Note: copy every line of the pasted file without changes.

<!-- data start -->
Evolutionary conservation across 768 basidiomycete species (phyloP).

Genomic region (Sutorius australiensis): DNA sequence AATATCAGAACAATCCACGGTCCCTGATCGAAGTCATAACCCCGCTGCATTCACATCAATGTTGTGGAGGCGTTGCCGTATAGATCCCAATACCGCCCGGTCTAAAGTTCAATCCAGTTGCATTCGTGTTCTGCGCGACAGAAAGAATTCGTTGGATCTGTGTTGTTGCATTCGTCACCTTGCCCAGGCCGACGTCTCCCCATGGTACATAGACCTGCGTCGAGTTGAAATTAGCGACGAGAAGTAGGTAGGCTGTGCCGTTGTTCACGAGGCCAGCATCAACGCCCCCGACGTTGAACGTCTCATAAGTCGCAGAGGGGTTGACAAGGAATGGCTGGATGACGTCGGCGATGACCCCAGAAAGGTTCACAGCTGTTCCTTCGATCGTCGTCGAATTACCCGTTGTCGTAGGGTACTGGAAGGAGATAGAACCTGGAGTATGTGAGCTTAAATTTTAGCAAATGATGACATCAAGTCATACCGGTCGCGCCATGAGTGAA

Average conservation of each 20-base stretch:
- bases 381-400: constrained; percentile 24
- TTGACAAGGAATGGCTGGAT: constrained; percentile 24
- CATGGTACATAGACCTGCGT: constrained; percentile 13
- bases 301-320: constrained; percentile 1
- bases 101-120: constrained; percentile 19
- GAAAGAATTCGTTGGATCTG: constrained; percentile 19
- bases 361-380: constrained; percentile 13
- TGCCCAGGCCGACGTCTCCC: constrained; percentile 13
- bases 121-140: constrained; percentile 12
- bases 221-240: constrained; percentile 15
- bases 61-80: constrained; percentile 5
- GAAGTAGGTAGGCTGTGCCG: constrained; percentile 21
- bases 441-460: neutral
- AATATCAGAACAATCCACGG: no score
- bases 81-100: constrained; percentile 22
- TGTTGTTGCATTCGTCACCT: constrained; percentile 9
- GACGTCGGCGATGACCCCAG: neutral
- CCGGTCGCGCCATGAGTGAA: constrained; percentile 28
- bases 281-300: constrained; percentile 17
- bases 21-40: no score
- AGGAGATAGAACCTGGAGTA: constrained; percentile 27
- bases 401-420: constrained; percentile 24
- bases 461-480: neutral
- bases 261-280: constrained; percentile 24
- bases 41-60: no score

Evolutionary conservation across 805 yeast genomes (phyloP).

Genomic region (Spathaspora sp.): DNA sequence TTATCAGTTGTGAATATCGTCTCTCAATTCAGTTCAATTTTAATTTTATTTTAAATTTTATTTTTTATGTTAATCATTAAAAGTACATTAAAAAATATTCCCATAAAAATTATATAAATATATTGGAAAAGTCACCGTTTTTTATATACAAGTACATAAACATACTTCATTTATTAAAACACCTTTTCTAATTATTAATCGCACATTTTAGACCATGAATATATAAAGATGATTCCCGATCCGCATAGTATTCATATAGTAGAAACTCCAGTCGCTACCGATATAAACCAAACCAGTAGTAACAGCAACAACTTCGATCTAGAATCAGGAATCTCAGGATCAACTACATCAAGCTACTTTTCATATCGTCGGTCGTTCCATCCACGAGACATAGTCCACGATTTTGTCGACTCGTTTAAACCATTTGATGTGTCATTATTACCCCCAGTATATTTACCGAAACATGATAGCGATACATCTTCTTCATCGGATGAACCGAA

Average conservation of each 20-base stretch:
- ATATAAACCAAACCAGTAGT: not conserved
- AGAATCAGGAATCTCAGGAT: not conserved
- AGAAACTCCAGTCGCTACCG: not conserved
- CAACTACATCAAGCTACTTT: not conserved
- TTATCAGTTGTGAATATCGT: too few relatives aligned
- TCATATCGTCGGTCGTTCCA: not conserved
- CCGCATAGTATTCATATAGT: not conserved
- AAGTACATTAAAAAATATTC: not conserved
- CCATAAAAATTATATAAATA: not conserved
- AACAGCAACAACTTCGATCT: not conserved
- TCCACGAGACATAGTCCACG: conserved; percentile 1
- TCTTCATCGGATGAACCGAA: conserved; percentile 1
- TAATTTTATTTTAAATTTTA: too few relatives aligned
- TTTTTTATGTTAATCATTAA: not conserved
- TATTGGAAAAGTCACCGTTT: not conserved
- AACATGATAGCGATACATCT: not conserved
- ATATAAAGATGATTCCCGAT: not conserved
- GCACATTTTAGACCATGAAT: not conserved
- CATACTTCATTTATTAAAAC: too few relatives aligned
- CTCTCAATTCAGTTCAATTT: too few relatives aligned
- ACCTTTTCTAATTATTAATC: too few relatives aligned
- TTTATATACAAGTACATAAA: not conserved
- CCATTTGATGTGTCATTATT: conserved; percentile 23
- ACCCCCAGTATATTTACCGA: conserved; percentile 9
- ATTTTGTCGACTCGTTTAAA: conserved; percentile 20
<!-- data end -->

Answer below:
Evolutionary conservation across 768 basidiomycete species (phyloP).

Genomic region (Sutorius australiensis): DNA sequence AATATCAGAACAATCCACGGTCCCTGATCGAAGTCATAACCCCGCTGCATTCACATCAATGTTGTGGAGGCGTTGCCGTATAGATCCCAATACCGCCCGGTCTAAAGTTCAATCCAGTTGCATTCGTGTTCTGCGCGACAGAAAGAATTCGTTGGATCTGTGTTGTTGCATTCGTCACCTTGCCCAGGCCGACGTCTCCCCATGGTACATAGACCTGCGTCGAGTTGAAATTAGCGACGAGAAGTAGGTAGGCTGTGCCGTTGTTCACGAGGCCAGCATCAACGCCCCCGACGTTGAACGTCTCATAAGTCGCAGAGGGGTTGACAAGGAATGGCTGGATGACGTCGGCGATGACCCCAGAAAGGTTCACAGCTGTTCCTTCGATCGTCGTCGAATTACCCGTTGTCGTAGGGTACTGGAAGGAGATAGAACCTGGAGTATGTGAGCTTAAATTTTAGCAAATGATGACATCAAGTCATACCGGTCGCGCCATGAGTGAA

Average conservation of each 20-base stretch:
- bases 381-400: constrained; percentile 24
- TTGACAAGGAATGGCTGGAT: constrained; percentile 24
- CATGGTACATAGACCTGCGT: constrained; percentile 13
- bases 301-320: constrained; percentile 1
- bases 101-120: constrained; percentile 19
- GAAAGAATTCGTTGGATCTG: constrained; percentile 19
- bases 361-380: constrained; percentile 13
- TGCCCAGGCCGACGTCTCCC: constrained; percentile 13
- bases 121-140: constrained; percentile 12
- bases 221-240: constrained; percentile 15
- bases 61-80: constrained; percentile 5
- GAAGTAGGTAGGCTGTGCCG: constrained; percentile 21
- bases 441-460: neutral
- AATATCAGAACAATCCACGG: no score
- bases 81-100: constrained; percentile 22
- TGTTGTTGCATTCGTCACCT: constrained; percentile 9
- GACGTCGGCGATGACCCCAG: neutral
- CCGGTCGCGCCATGAGTGAA: constrained; percentile 28
- bases 281-300: constrained; percentile 17
- bases 21-40: no score
- AGGAGATAGAACCTGGAGTA: constrained; percentile 27
- bases 401-420: constrained; percentile 24
- bases 461-480: neutral
- bases 261-280: constrained; percentile 24
- bases 41-60: no score

Evolutionary conservation across 805 yeast genomes (phyloP).

Genomic region (Spathaspora sp.): DNA sequence TTATCAGTTGTGAATATCGTCTCTCAATTCAGTTCAATTTTAATTTTATTTTAAATTTTATTTTTTATGTTAATCATTAAAAGTACATTAAAAAATATTCCCATAAAAATTATATAAATATATTGGAAAAGTCACCGTTTTTTATATACAAGTACATAAACATACTTCATTTATTAAAACACCTTTTCTAATTATTAATCGCACATTTTAGACCATGAATATATAAAGATGATTCCCGATCCGCATAGTATTCATATAGTAGAAACTCCAGTCGCTACCGATATAAACCAAACCAGTAGTAACAGCAACAACTTCGATCTAGAATCAGGAATCTCAGGATCAACTACATCAAGCTACTTTTCATATCGTCGGTCGTTCCATCCACGAGACATAGTCCACGATTTTGTCGACTCGTTTAAACCATTTGATGTGTCATTATTACCCCCAGTATATTTACCGAAACATGATAGCGATACATCTTCTTCATCGGATGAACCGAA

Average conservation of each 20-base stretch:
- ATATAAACCAAACCAGTAGT: not conserved
- AGAATCAGGAATCTCAGGAT: not conserved
- AGAAACTCCAGTCGCTACCG: not conserved
- CAACTACATCAAGCTACTTT: not conserved
- TTATCAGTTGTGAATATCGT: too few relatives aligned
- TCATATCGTCGGTCGTTCCA: not conserved
- CCGCATAGTATTCATATAGT: not conserved
- AAGTACATTAAAAAATATTC: not conserved
- CCATAAAAATTATATAAATA: not conserved
- AACAGCAACAACTTCGATCT: not conserved
- TCCACGAGACATAGTCCACG: conserved; percentile 1
- TCTTCATCGGATGAACCGAA: conserved; percentile 1
- TAATTTTATTTTAAATTTTA: too few relatives aligned
- TTTTTTATGTTAATCATTAA: not conserved
- TATTGGAAAAGTCACCGTTT: not conserved
- AACATGATAGCGATACATCT: not conserved
- ATATAAAGATGATTCCCGAT: not conserved
- GCACATTTTAGACCATGAAT: not conserved
- CATACTTCATTTATTAAAAC: too few relatives aligned
- CTCTCAATTCAGTTCAATTT: too few relatives aligned
- ACCTTTTCTAATTATTAATC: too few relatives aligned
- TTTATATACAAGTACATAAA: not conserved
- CCATTTGATGTGTCATTATT: conserved; percentile 23
- ACCCCCAGTATATTTACCGA: conserved; percentile 9
- ATTTTGTCGACTCGTTTAAA: conserved; percentile 20